In accordance with the present invention there is provided a data signal demodulator operable to receive differential and local field signals at first and second inputs respectively; wherein the first input is connected to a summation means which is operable to output signals to a cascade arrangement of an automatic gain control means, analogue to digital converter, and signal processing means; wherein the second input is connected to a multiplication means which is operable to receive an input from a feedback circuit; and wherein an output from the multiplication means is connected to the summation means. The local field signal could be provided by a common mode signal associated with the transmission medium, for example a twisted pair cable. Preferably, the signal processing means includes digital filter means, such as a fast Fourier transform processor and a decoder circuit. The feedback circuit input can be connected to the output from the analogue to digital converter or to an output from the decoder means.
The decoder circuit preferably comprises an output bit stream buffer which includes an FFT output bin selection unit connected to the feedback circuit. Preferably the feedback circuit includes: a processor operable to apply perturbation steps to the digital feedback signal, and vector modulate this signal with a complex weight; and convert the digital weight to an analogue signal.
In accordance with another embodiment of the invention, there is provided a digital data system demodulator having first and second inputs arranged to receive differential and local field input signals of a data signal respectively, wherein the feedback signal from the output of the demodulator is sampled, processed and then combined with the local field input signal of the demodulator, which combined signal is summed with the differential input signal to thereby cancel interference coupled with the differential signal.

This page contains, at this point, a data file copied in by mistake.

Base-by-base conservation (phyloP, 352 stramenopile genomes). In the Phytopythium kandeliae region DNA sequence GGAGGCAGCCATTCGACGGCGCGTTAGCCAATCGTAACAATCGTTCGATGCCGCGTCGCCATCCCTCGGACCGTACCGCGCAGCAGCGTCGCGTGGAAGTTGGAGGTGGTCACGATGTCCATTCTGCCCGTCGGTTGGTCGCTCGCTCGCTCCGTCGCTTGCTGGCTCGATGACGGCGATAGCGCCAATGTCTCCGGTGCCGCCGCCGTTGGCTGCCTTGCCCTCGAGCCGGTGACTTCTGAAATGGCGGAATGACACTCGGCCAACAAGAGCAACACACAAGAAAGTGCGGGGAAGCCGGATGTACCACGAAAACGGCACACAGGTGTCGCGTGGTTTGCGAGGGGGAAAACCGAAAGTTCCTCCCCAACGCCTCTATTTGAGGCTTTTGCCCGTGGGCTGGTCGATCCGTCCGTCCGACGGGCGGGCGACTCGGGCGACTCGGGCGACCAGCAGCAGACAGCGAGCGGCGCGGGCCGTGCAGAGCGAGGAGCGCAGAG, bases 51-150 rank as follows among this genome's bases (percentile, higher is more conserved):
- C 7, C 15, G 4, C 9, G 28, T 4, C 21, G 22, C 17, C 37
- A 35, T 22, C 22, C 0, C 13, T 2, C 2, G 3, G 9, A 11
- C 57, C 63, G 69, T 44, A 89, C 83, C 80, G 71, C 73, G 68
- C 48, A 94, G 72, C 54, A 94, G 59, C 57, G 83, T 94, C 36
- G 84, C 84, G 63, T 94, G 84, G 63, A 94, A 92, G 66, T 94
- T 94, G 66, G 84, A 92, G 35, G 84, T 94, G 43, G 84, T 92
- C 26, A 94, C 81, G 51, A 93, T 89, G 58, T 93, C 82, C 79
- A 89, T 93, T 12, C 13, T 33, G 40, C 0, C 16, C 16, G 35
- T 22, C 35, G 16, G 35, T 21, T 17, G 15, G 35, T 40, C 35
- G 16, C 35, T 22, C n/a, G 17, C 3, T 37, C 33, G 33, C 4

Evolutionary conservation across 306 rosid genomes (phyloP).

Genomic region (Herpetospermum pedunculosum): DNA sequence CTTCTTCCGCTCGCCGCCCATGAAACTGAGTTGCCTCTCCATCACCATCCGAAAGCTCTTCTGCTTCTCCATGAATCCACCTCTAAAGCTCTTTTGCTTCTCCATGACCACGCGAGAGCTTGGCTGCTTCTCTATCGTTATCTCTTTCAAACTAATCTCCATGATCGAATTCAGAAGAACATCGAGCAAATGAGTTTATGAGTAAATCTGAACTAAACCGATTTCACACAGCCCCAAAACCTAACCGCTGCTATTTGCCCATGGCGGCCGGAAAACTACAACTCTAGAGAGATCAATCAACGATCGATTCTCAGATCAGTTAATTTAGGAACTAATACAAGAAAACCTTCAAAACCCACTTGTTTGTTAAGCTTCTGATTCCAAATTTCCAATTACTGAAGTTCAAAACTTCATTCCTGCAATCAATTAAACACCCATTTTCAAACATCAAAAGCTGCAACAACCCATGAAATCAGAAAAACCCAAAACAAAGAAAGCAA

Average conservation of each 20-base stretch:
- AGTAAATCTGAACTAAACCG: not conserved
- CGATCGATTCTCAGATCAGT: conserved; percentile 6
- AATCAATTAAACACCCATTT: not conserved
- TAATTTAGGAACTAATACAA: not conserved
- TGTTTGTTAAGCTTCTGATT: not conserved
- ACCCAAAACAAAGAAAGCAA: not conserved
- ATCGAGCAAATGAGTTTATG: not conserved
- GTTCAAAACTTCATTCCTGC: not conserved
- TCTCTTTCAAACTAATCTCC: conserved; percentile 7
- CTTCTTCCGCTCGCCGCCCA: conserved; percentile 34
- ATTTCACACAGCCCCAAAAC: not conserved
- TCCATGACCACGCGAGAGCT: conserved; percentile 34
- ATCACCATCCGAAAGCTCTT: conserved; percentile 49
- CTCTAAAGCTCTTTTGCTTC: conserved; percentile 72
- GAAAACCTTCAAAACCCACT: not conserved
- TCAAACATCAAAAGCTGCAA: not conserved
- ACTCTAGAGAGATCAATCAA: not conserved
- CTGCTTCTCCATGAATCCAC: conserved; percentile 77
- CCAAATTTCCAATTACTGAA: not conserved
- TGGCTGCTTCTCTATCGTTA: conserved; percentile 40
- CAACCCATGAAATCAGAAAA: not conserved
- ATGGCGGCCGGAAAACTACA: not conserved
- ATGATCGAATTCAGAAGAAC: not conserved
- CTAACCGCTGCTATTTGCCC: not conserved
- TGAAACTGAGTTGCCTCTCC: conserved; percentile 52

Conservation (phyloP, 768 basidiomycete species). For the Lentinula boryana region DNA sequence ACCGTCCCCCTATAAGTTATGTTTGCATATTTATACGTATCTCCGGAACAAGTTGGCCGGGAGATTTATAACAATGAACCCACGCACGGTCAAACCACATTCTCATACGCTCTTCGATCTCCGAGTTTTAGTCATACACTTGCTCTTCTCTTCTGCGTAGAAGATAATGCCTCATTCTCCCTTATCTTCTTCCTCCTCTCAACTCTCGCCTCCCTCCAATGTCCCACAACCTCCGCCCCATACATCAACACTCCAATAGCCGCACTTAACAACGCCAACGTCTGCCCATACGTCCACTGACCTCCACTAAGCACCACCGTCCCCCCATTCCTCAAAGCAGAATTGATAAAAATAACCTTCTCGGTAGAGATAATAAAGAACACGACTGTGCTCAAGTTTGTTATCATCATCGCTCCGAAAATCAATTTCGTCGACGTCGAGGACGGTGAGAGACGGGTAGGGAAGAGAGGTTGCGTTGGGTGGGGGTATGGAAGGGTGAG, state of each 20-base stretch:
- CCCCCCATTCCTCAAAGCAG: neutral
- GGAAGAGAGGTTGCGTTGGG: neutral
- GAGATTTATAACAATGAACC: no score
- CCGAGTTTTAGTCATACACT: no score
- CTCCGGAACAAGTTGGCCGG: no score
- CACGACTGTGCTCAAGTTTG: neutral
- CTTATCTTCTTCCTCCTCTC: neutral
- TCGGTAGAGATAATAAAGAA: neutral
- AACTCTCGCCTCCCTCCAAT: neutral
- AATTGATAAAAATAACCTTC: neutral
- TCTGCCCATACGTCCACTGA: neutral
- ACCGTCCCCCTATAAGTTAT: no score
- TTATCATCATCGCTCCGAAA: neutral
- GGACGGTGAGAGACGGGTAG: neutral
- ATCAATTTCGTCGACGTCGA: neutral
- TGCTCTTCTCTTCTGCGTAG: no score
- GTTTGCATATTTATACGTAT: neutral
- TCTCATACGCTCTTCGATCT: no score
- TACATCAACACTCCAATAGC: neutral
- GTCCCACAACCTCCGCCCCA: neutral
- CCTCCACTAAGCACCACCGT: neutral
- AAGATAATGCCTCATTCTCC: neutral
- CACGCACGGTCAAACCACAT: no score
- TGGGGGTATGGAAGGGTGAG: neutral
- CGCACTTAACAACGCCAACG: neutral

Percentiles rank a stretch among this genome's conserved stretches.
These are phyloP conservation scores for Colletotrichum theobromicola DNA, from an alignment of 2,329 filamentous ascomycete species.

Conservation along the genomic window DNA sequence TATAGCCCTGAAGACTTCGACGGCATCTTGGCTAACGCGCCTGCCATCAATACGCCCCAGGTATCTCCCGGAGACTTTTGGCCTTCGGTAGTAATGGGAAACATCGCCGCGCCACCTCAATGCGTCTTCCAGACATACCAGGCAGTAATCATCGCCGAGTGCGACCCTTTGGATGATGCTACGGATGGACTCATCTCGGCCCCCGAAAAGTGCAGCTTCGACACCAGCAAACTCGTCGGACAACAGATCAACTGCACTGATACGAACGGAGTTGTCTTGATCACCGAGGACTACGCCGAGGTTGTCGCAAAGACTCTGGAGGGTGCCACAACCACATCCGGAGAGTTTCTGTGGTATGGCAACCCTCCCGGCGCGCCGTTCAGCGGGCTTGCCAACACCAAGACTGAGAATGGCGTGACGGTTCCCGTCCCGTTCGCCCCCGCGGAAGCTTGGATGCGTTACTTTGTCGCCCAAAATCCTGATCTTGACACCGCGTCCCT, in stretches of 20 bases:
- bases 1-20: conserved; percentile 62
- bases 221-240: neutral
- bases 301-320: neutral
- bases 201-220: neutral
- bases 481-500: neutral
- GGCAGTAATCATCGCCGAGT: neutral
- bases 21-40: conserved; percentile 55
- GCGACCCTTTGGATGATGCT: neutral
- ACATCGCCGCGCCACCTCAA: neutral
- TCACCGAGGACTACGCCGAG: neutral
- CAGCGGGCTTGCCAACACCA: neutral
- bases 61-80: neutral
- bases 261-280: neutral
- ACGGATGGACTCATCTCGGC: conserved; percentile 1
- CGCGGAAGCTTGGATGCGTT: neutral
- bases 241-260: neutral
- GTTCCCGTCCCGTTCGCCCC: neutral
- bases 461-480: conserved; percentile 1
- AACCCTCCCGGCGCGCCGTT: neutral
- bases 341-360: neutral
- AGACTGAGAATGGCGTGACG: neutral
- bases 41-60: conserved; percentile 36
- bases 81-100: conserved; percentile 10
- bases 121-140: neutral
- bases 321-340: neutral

In accordance with another aspect of the invention, there is provided a method of demodulating a differential signal in the presence of a local field signal wherein differential and local field signals are fed to at first and second inputs, respectively, of a data demodulator the method steps comprising: inputting the differential signal to a summation means the output of which is converted to digital representation; feeding back a signal which is input to a processing means, generating a weight signal which is multiplied with the local field signal by a multiplication means; and outputting from the multiplication means a signal which is summed with the differential signal by the summation means, whereby the effects of interference are reduced.
Preferably the digital signal output from the analogue to digital converter is filtered. This can be accomplished by converting the signal from a time domain representation to a frequency domain representation and then decoding this signal by decoder means. The decoder means can comprise an output bit stream buffer which includes an FFT output bin selection unit which outputs to the feedback circuit. Preferably the feedback circuit applies perturbation steps to the digital feedback signal and subsequently weights this signal with a complex weight; and then converts this digital signal to analogue.
In accordance with another aspect of the invention, there is provided a data demodulator wherein the method includes the step of sampling the output of the demodulator to reduce the amount of power entering the data demodulator by analogue cancellation of the differential input signal before being input to an analogue to digital converter. The method cancels narrow band interference by the use of an adaptive perturbation algorithm to derive an appropriate weight from a sample of some of the local field signal and using it to cancel the interference that has appeared on the differential mode. This weight can be a single complex analogue weight which will appropriately scale and phase shift the local field signal such that, when it is combined with the differential signal, the resultant interferer is decreased.